Animal Stories - Blue and Gold Macaw


Animal-World Information about: Blue and Gold Macaw

The beautiful Blue and Gold Macaw is a champion of large Macaws in color and personality!
Latest Animal Stories
david - 2011-11-18
Can they be taught to sit on your shoulder? I ride horses often, so I am also wondering if a typical example of this species would tolerate a horse back ride? Thanks!

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  • Charlie Roche - 2011-11-19
    I knew a gal who took her Blue Gold horseback riding but I don't remember whether the B/G rode on front of the saddle or on her shoulder. I am not sure I asked. I have seen B/G on the front of motorcycles riding behind a wind visor on a perch behind the handlebars. Mine rode just fine in a parrot car seat perch in the front seat. I would definitely get the B/G used to a parrot harness though. I don't know honestly how I feel about this but the ones I have seen on motorcycles truly seem to love it. Just go slow, be very careful and listen to your little guy.
  • Charlie Roche - 2011-11-19
    Whoops missed the easier question. It is hard to keep a macaw OFF your shoulder. It is their favorite place to sit. Many feel/believe that a parrot should not be allowed to sit on a persons shoulder as possibly would nip the face. I have sat on my humans shoulder for over 27 years and it would never occur to me to nip her in the face. Depends on the training/socialization/personlity of the bird. My humans macaw also rides around on her shoulder and the macaw is a big one.
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Claire - 2011-10-09
My Blue and Gold Macaw's beak has become very long and it needs to be trimmed. What causes the growth of the beak? What is used to file down?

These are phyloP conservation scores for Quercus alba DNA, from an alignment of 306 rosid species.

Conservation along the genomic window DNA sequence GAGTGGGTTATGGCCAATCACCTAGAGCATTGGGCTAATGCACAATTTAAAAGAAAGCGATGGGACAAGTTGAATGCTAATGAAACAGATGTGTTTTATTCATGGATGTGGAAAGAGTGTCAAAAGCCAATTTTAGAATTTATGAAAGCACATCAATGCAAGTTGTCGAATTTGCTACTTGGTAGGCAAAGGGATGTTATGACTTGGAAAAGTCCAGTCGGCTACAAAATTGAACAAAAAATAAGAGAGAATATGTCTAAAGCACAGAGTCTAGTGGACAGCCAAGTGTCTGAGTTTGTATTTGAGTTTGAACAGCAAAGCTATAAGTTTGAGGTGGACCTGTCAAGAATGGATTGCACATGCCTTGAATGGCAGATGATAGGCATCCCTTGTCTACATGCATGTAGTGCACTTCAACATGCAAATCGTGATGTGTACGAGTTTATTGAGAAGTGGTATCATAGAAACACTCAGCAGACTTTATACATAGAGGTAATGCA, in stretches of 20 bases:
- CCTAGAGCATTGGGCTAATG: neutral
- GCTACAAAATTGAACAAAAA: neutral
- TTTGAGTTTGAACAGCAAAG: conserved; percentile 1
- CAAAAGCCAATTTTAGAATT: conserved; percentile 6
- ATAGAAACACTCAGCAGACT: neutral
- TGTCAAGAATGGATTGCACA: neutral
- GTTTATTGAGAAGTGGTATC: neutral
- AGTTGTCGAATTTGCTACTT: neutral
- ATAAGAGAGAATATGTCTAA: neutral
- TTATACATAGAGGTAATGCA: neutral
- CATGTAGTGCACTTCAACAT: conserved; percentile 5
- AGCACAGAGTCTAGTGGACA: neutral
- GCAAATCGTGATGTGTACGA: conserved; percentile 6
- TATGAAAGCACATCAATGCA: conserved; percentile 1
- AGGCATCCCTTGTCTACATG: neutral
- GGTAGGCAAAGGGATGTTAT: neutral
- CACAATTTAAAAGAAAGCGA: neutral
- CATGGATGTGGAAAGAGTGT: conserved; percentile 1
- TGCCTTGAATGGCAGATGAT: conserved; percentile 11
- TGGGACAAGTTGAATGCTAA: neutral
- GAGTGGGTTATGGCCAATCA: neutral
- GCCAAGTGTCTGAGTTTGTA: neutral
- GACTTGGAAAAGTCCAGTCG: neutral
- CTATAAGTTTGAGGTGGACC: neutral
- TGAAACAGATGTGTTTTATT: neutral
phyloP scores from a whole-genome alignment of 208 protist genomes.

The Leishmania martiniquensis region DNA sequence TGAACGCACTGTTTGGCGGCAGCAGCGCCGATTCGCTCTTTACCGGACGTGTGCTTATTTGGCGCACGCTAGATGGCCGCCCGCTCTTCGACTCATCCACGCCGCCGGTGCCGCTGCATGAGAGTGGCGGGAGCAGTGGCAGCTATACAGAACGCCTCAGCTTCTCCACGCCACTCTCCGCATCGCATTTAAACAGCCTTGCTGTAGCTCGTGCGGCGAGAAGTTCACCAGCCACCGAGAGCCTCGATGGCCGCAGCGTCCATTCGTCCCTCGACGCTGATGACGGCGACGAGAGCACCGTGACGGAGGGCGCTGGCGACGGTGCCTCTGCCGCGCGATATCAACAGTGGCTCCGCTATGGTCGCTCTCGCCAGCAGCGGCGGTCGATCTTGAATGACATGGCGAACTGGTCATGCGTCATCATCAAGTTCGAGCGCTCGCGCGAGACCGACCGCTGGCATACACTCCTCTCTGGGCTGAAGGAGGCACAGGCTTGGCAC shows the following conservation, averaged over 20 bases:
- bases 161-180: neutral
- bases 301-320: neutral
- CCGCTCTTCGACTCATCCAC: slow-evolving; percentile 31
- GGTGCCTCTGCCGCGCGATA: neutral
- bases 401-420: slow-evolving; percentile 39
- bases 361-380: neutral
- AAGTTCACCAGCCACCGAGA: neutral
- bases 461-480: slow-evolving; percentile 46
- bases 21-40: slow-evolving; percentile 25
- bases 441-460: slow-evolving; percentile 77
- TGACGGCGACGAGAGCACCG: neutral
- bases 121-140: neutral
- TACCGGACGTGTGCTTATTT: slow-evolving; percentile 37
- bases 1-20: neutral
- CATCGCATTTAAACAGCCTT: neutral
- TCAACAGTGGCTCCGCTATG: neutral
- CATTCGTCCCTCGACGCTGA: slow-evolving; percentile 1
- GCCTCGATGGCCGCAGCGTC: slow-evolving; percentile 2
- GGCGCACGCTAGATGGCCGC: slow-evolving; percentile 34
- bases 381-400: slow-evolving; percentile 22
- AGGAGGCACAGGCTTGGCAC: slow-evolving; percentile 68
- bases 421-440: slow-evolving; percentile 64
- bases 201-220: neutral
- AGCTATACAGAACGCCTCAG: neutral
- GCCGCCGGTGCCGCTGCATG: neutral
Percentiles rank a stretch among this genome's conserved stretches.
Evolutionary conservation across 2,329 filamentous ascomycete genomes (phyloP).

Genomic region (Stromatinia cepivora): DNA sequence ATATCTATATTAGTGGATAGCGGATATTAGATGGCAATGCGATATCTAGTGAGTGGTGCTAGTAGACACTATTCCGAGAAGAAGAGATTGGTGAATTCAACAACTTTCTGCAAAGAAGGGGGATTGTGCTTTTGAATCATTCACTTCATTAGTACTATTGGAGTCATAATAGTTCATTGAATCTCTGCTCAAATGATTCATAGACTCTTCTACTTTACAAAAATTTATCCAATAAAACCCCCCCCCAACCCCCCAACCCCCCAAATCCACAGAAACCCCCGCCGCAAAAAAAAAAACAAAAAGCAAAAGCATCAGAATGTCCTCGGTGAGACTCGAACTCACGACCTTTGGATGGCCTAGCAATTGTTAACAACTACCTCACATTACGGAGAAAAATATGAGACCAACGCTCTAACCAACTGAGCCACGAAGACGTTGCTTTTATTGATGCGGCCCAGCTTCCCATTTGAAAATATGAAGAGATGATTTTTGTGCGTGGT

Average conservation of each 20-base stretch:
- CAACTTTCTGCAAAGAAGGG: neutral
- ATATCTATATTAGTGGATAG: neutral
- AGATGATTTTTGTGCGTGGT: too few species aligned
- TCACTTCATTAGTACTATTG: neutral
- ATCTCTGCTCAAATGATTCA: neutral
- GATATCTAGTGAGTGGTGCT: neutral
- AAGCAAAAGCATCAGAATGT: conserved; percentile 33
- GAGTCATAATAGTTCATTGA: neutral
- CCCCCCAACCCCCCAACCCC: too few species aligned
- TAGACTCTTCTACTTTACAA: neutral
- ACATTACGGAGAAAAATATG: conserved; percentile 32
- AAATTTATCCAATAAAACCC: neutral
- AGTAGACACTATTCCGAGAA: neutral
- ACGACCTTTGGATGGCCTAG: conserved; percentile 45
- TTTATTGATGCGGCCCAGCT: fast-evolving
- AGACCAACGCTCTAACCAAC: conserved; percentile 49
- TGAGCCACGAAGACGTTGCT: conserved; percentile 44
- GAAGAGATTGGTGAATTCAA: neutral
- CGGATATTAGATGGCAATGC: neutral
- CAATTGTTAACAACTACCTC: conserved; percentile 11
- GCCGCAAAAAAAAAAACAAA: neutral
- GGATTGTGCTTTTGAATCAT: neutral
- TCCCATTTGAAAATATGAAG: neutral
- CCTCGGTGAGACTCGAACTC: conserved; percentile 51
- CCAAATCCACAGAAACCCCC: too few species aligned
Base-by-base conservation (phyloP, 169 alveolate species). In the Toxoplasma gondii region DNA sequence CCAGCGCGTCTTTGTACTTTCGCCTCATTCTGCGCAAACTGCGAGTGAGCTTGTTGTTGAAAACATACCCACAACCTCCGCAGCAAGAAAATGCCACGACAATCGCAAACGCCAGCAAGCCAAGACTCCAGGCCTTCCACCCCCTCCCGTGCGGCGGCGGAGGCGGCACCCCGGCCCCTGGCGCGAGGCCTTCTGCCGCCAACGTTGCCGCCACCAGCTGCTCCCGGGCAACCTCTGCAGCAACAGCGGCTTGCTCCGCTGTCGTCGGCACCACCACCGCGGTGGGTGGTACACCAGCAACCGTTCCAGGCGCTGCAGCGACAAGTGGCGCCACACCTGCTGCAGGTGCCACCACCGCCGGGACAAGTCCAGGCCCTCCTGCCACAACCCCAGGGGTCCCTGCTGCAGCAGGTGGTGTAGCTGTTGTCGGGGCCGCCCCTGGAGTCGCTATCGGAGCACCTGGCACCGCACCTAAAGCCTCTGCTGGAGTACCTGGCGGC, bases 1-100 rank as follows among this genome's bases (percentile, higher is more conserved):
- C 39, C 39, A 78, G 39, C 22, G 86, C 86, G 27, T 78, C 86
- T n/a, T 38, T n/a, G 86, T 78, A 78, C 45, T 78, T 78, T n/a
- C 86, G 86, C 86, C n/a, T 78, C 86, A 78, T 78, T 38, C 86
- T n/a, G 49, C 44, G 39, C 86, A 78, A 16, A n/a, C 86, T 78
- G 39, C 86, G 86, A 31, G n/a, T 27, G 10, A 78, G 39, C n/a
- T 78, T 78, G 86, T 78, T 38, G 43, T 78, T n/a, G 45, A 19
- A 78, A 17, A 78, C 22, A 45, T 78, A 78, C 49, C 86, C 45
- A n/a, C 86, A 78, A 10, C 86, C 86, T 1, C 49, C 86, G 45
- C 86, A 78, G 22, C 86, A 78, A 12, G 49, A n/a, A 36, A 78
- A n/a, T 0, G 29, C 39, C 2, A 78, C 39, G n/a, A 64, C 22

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  • Jasmine Brough Hinesley - 2011-10-09
    A Blue and Gold Macaw's (Ara ararauna) beak will continue to grow throughout its life (similar to the way our fingernails continuously grow). It is a good idea in general to provide your macaw with a mineral block or lava block (purchased at pet stores) that it can regularly use to keep its beak trim and in shape. However, if it becomes too long and needs to be trimmed, you may want to bring it into a pet store or into your vet to have it trimmed. They will have more experience and will help you trim it. For more information, you can read the general Macaw Care page.
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Anonymous - 2009-06-30
Hi, my names Kenna and I am thinking of getting a Blue and Gold Macaw. I think it would be fun to have a talking bird.

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  • Ashleigh - 2010-04-13
    Getting a Macaw is far from just having a talking bird. They need a lot of attention and they are very big. I want one, I know , I know, you're probably saying 'How would I know all this if I don't have one?' Well I can answer that, I've been researching them for a long time because I wanted one. Anyway, they cost heaps too. And scream a lot. They need a very big cage and if you will be gone half of the day (or family) then you would need an Avery.
    Have you got space at home for a macaw?
    Can you afford to look after him, they cost a lot. Sometimes even over $6.000.
    I want one very much, but I have put all my information together and realize, I can't. And Birds do mate for life, and humans who love them and spend time with them will become their mate. And if the bird is given up, it can go under depression for losing it's mate. The owner.
    So put this all into consideration and research the macaw.
    I hope this helps.
    Also if a Macaw is to big, try these birds,
    Budgie.
    Galah.
    Canaries.
    cockatiel.

    Or search for another bird that will suit your lifestyle.
  • Renee - 2010-06-30
    If you have never had a bird before you might want to start out a little smaller and work your way up to a big bird. I have a 14 year old macaw and he is great, he does talk, but he also screams a lot. He naturally calls to his flock a couple of times a day and he also screams to get my attention. He was a rescue that I took him so we are still getting to trust each other. Do your research and good luck on your bird search.
  • Janine, the bird lady. - 2010-09-20
    Kenna,